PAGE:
The offerings at El Gallito were slightly different than the other Mexican restaurants in Poughkeepsie, perhaps reflecting the restauranteur's Puebla origins (Puebla is a state in Mexico north of Oaxaca and a little east of Mexico City). The menu is quite simple, written only in Spanish. Zoe opted for the good old standard- Tacos de pollo. These tacos were a little rough, served with a healthy portion of fresh cilantro, a smattering of onions and only a small wedge of lime to dampen the rabbit food. Not exactly what even an intrepid 10 year old had in mind.

Nina and our friend Dan, who accompanied us on this week's outing, opted for the chicken burrito. Mostly chicken, rice and beans with some of that really nice green salsa. I learned of this not from young Dan, who plowed through his burro with the gusto of a 20-something who has been working the Appalachian Trail all summer, but from Nina who was horrified to find, *gasp!*, salsa on her burrito and wouldn't eat it! Punk.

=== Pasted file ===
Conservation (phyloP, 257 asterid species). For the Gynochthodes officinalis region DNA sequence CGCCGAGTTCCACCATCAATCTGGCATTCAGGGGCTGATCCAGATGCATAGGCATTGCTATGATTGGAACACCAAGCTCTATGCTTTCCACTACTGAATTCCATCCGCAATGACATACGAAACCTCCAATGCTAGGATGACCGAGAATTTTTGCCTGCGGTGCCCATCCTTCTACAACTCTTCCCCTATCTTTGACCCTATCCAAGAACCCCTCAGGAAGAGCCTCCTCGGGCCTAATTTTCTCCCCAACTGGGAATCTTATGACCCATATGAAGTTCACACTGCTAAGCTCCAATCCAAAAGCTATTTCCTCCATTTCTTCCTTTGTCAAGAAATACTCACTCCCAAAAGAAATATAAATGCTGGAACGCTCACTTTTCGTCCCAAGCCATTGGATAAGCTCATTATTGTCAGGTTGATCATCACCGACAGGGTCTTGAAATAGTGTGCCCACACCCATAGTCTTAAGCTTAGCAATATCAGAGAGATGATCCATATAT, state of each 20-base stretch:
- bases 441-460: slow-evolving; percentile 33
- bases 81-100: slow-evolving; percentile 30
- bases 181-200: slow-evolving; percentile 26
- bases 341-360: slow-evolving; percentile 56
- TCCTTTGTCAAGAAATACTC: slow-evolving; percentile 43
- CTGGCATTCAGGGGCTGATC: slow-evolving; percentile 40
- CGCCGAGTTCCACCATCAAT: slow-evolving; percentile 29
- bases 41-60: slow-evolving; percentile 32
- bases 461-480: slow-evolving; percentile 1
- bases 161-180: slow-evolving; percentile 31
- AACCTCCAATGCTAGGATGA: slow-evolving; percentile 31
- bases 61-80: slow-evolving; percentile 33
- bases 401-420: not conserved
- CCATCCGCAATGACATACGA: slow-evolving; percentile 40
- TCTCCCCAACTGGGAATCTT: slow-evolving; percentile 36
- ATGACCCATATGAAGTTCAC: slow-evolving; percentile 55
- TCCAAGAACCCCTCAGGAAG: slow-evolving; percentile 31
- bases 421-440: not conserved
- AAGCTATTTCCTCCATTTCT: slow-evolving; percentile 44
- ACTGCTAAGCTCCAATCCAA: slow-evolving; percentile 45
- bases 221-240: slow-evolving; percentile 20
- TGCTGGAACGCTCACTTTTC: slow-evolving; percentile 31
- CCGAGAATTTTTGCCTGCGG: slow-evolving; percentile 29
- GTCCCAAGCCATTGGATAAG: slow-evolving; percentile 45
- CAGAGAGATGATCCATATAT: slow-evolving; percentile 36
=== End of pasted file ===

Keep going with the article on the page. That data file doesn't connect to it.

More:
Luckily, the waitress humored me when I asked for the, "Especial de la casa" in my just-slightly-less-than-useless Spanish. Pollo rostisseria! She brought out the most wonderful looking half bird I'd seen in a long time. Roasted to perfection, Nina complained that it was hard to eat because the meat just fell off the bones. I found the chicken a bit bland, but when wrapped up in a fresh, warm corn tortilla, a smattering of rice and black beans and some of that salsa... Yeah, that's right!

I shared my chicken with Nina, and she her burrito with me. Zoe snaked my Coke, and I kindly refused her Boingo (I know, that just sounds wrong...). And Dan happily munched away during this typical occurrence of McAdoo standard bliss.

Wednesday, July 21, 2010

Cafe Maya

Café Maya

2776 W. Main Street

Wappingers Falls, NY

OK, technically Café Maya isn’t within our defined parameters. Main Street? Yes. Poughkeepsie? Well, for those Hudson Valley aficionados amongst us, what is the difference between Wappingers and Poughkeepsie, really?

Last Friday night we departed from our normal trajectory to Café Maya in the village of Wappingers Falls, NY. Zoe and Nina just did a bang-up performance celebrating the end of their weeklong Choral camp at Vassar College. Our latest intrepid adventurers of Pok-Mex cuisine, Ann and Kate, came to see the girls, and joined us for dinner. It was a consensus (amongst the adults, at any rate) that Margaritas were in order, and dammit, Café Maya pours a good one!